SOME 830 former illegal miners operating on Petra Diamonds’ lease area at Kimberley have been now been legalised as artisanal miners on ground given up by Petra.
One of the key conditions in the deal was the former illegals had to make commitments that they would stop interfering with Petra’s other extensive operations which recover diamonds from surface tailings dumps.
But the key outstanding issue is what will happen when the 600 hectares of ground they have been allocated is worked out and the newly-legalised artisanal miners start looking around for new areas to mine.
The deal was announced at last week’s Junior Indaba mining conference by deputy minister of mineral resources, Godfrey Oliphant, who said mining permits had been been issued to the former zama-zamas – as the illegal miners are named. Oliphant added some of them had been also been licenced to trade and deal in rough diamonds.
Petra Diamonds has not issued a statement about the deal. Asked for comment, Gert Klopper, communications manager at Petra’s operations, said: “We are constrained in terms of what we can say about this arrangement, but we have always been keen to find a way to legalise the operations of the zama-zamas.
“We give full credit to the authorities including the Department of Mineral Resources (DMR) and the Northern Cape Premier’s Office in setting this arrangement up.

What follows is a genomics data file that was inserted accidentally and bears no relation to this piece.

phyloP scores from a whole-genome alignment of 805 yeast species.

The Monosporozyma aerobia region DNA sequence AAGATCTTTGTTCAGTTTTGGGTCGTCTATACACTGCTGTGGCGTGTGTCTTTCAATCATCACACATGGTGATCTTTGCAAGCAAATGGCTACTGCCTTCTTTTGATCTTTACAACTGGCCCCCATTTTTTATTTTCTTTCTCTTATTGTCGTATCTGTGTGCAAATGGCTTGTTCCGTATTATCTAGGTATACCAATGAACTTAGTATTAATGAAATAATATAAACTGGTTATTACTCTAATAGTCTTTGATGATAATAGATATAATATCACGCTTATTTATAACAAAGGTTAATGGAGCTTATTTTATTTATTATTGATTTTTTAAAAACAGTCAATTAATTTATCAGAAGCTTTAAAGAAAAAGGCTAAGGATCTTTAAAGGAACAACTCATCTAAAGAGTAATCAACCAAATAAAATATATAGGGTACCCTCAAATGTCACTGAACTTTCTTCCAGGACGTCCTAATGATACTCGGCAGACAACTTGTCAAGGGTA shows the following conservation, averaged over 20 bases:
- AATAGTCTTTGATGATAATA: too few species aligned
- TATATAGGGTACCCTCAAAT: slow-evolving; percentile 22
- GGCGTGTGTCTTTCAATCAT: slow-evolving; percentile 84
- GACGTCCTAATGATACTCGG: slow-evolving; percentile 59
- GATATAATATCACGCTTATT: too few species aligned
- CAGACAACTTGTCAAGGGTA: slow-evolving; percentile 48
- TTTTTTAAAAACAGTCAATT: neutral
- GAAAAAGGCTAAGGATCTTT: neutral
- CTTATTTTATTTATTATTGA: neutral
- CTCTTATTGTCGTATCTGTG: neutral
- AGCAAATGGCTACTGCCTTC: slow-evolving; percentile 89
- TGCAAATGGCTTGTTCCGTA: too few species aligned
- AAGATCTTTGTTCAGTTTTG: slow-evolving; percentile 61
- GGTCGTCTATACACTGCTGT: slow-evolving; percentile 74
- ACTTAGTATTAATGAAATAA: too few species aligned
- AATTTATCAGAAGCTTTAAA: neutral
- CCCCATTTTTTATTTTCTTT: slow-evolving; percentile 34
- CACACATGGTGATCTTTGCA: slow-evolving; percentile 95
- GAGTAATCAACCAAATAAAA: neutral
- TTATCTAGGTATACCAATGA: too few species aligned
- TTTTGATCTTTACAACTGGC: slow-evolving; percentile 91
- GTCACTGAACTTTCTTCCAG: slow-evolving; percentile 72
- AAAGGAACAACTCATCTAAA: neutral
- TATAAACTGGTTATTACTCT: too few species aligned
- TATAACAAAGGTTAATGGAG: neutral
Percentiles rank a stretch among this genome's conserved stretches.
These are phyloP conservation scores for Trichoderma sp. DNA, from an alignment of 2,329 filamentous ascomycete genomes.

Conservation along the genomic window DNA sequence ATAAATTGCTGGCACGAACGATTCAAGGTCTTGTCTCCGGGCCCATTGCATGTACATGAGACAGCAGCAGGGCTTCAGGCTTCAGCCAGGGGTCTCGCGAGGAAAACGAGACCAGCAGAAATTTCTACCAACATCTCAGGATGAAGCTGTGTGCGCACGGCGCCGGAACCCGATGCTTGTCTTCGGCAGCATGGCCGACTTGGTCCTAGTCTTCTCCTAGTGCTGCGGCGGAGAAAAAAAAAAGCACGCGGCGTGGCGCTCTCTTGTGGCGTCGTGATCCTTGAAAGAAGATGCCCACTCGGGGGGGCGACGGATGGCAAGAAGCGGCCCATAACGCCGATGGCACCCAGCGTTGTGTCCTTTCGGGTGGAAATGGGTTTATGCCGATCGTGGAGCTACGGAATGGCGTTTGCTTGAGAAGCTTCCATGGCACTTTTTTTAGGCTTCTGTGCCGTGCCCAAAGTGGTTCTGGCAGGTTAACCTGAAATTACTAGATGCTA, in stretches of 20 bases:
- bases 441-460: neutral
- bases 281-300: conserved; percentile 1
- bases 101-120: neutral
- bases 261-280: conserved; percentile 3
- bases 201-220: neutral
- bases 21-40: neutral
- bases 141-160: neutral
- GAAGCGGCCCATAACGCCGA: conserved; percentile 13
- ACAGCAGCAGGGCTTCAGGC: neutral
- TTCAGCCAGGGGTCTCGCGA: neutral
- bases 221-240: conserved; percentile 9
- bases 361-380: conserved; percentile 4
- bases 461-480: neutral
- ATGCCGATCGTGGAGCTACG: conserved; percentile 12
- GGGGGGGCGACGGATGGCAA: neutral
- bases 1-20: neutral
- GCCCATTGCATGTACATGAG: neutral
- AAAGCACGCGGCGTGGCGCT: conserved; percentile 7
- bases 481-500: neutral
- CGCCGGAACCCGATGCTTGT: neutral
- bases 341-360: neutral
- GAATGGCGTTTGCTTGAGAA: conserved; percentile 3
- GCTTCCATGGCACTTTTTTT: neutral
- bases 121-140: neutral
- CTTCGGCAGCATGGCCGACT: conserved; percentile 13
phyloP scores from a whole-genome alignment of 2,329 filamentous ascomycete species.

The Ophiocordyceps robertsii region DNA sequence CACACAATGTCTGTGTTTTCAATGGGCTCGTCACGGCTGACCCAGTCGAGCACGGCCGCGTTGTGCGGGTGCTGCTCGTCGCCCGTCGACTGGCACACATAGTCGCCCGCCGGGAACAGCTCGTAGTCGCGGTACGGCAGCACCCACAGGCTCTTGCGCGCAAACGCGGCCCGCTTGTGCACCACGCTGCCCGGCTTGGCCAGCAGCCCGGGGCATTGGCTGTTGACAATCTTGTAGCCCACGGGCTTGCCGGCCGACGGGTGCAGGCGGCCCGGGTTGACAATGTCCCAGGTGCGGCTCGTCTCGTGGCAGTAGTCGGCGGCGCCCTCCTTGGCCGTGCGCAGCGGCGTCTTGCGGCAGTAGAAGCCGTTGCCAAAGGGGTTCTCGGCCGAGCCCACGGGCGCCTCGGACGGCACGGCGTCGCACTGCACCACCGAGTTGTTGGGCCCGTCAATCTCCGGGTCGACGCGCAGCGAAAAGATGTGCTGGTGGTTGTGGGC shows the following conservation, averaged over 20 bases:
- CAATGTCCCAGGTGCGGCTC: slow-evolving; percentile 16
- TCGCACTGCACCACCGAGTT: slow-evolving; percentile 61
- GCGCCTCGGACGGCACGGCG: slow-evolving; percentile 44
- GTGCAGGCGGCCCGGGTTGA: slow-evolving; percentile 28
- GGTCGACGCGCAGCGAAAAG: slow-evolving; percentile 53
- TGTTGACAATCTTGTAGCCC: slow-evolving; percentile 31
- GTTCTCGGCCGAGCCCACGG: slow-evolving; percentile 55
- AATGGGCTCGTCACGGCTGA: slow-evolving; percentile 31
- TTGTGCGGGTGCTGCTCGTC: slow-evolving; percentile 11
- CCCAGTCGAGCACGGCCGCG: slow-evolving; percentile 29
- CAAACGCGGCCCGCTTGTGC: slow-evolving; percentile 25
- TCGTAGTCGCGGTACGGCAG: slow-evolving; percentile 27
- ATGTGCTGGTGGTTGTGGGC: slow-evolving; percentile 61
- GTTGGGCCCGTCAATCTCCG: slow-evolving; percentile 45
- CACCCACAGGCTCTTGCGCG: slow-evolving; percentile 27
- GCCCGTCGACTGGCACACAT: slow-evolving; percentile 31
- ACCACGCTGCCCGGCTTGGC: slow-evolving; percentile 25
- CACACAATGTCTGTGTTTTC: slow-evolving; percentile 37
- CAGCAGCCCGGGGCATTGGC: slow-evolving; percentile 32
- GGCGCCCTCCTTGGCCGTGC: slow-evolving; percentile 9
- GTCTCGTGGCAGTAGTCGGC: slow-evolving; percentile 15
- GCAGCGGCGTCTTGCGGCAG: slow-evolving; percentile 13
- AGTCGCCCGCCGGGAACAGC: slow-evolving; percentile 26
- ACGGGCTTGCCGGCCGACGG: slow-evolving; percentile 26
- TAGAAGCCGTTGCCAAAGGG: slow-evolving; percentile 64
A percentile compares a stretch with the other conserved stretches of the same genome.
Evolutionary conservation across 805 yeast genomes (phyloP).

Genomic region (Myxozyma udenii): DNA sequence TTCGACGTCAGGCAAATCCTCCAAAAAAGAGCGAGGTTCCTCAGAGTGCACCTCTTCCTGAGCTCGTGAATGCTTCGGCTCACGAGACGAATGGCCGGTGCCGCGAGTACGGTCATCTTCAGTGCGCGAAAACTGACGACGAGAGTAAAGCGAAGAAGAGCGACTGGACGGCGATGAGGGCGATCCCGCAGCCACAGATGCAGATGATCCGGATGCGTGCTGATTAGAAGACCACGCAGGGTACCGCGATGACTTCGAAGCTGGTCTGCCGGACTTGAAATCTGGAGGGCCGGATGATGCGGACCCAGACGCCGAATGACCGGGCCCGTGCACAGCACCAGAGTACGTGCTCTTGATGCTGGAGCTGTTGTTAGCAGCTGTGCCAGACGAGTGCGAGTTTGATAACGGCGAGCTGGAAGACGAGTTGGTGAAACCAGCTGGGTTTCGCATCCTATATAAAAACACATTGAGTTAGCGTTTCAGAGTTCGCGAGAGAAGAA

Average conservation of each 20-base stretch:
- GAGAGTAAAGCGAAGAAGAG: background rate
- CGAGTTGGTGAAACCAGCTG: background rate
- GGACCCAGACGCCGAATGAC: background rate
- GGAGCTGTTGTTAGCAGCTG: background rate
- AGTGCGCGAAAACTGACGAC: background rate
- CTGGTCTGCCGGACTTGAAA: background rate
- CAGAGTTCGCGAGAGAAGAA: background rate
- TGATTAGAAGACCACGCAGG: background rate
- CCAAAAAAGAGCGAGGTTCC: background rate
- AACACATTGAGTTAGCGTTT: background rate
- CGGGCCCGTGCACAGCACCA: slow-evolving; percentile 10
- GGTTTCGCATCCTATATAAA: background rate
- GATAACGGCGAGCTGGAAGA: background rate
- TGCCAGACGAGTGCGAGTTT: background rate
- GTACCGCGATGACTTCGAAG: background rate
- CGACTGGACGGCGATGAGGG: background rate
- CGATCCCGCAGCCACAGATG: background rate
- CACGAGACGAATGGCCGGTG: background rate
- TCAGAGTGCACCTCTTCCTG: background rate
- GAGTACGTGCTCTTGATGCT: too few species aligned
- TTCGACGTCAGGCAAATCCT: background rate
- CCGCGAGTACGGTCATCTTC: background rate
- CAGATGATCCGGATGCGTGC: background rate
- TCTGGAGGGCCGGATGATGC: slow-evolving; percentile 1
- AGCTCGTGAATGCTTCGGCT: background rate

“We believe this is a good deal which will add value to the nation, but nothing is for free and we have had to give up some 600ha of ground called ‘the floors’ to make it work. This ground is not critical to our operations,” he said.
The floors are areas where the early miners laid out the diamond-bearing kimberlite ore mined from underground to allow it to weather and break-up before treating the ore further to recover the diamonds. Layers of that ore containing diamonds still cover the floors.
The deal follows comments by Petra CEO, Johan Dippenaar, on April 23 that production from Petra’s Kimberley operations had been disrupted during the March quarter through the zama-zamas physically blocking access to high-grade dumps as well as affecting the haulage routes used to bring dump material to the treatment plant.
The Kimberley operations have been plagued by the activities of the zama-zamas for nearly two years despite the efforts of Petra – and former mine owners De Beers – to get the South African Police Services and the DMR to take action against the illegal miners.
Klopper said some 830 former illegal miners had formed themselves into two co-operatives and moved off Petra’s lease area on to the floors. He said there were still some “10 to 20” illegals on Petra’s ground who had refused to join the co-operatives.
Klopper added this situation was “manageable” and the remaining illegals seemed to be motivated mainly by political considerations. “It’s a bit of sensitive issue,” he replied when asked what Petra intended doing to get rid of them.
Asked what Petra management thought would happen when the newly-legalised artisanals worked out the ground allocated to them Klopper replied: “Mining is a finite business.
“It is up to the relevant authorities, led by the DMR and the Northern Cape Premier’s office, to either make it clear up-front to the artisanals that the ground they now own has a limited life, or to find new ground for them to sustain their operations in the future once the floors are mined out.”